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The Sisters And An Encounter Essay

1121 words - 4 pages

Like the two previous stories, The Sisters and An Encounter, Araby is
about a somewhat introverted boy fumbling toward adulthood with little
in the way of guidance from family or community. The truants in An
Encounter managed

A young boy who is similar in age and temperament to those in “The
Sisters” and “An Encounter” develops a crush on Mangan’s sister, a
girl who lives across the street. One evening she asks him if he plans
to go to a bazaar (a fair organized, probably by a church, to raise
money for charity) called Araby. The girl will be away on a retreat
when the bazaar is held and therefore unable to attend. The boy
promises that if he goes he will bring her something from Araby.

The boy requests and receives permission to attend the bazaar on
Saturday night. When Saturday night comes, however, his uncle returns
home late, possibly having visited a pub after work. After much
anguished waiting, the boy receives money for the bazaar, but by the
time he arrives at Araby, it is too late. The event is shutting down
for the night, and he does not have enough money to buy something nice
for Mangan’s sister anyway. The boy cries in frustration.

Like the two previous stories, “The Sisters” and “An Encounter,”
“Araby” is about a somewhat introverted boy fumbling toward adulthood
with little in the way of guidance from family or community. The
truants in “An Encounter” managed to play hooky from school without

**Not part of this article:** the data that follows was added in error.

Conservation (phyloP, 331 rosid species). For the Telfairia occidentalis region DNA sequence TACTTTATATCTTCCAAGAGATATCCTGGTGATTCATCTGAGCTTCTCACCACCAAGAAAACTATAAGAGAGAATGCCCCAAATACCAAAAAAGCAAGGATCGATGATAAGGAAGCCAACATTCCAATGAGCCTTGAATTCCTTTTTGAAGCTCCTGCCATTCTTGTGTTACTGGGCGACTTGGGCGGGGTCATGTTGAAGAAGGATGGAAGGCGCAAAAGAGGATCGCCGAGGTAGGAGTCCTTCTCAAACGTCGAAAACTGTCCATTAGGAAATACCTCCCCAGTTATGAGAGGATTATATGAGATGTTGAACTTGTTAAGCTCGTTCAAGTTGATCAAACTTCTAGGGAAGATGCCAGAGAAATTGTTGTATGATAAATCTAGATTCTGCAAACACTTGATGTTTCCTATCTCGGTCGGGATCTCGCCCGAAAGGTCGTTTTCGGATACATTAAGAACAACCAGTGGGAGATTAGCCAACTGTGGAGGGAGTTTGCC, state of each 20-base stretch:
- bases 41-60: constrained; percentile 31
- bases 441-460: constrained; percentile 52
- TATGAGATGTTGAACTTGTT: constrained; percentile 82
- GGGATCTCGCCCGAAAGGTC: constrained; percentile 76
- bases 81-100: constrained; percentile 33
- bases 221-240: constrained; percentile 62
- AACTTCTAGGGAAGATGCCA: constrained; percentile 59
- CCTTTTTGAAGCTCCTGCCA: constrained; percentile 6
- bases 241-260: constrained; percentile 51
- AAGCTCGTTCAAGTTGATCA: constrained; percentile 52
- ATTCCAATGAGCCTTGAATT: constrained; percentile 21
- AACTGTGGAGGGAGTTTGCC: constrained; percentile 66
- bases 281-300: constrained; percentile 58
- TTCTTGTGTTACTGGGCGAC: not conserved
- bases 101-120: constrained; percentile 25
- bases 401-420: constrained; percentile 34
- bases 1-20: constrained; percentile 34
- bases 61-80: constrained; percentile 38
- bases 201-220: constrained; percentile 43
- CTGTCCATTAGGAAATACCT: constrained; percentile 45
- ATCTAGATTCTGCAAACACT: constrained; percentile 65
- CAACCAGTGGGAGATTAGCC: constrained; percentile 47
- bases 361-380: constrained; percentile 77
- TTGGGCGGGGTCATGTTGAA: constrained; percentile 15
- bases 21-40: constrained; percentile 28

any major consequences; no one prevented them from journeying across
town on a weekday or even asked the boys where they were going.
Similarly, the young protagonist of this story leaves his house after
nine o’clock at night, when “people are in bed and after their first
sleep,” and travels through the city in darkness with the assent of
his guardians. Like the main character in “The Sisters,” this boy
lives not with his parents but with an aunt and uncle, the latter of
whom is certainly good-natured but seems to have a drinking problem.
When the man returns home, he is talking to himself and he almost
knocks over the coat rack. He has forgotten about his promise to the
boy, and when reminded of it—twice—he becomes distracted by the
connection between the name of the bazaar and the title of a poem he
knows. The boy’s aunt is so passive that her presence proves
inconsequential.

Like “An Encounter,” “Araby” takes the form of a quest—a journey in
search of something precious or even sacred. Once again, the quest is
ultimately in vain. In “An Encounter,” the Pigeon House was the object
of the search; here, it is Araby. Note the sense of something
passionately sought, against the odds: “We walked through the flaring
streets, jostled by drunken men and bargaining women, amid the curses
of labourers, the shrill litanies of shop-boys who stood on guard by
the barrels of pigs' cheeks, the nasal chanting of street-singers . .
. . These noises converged in a single sensation of life for me: I
...

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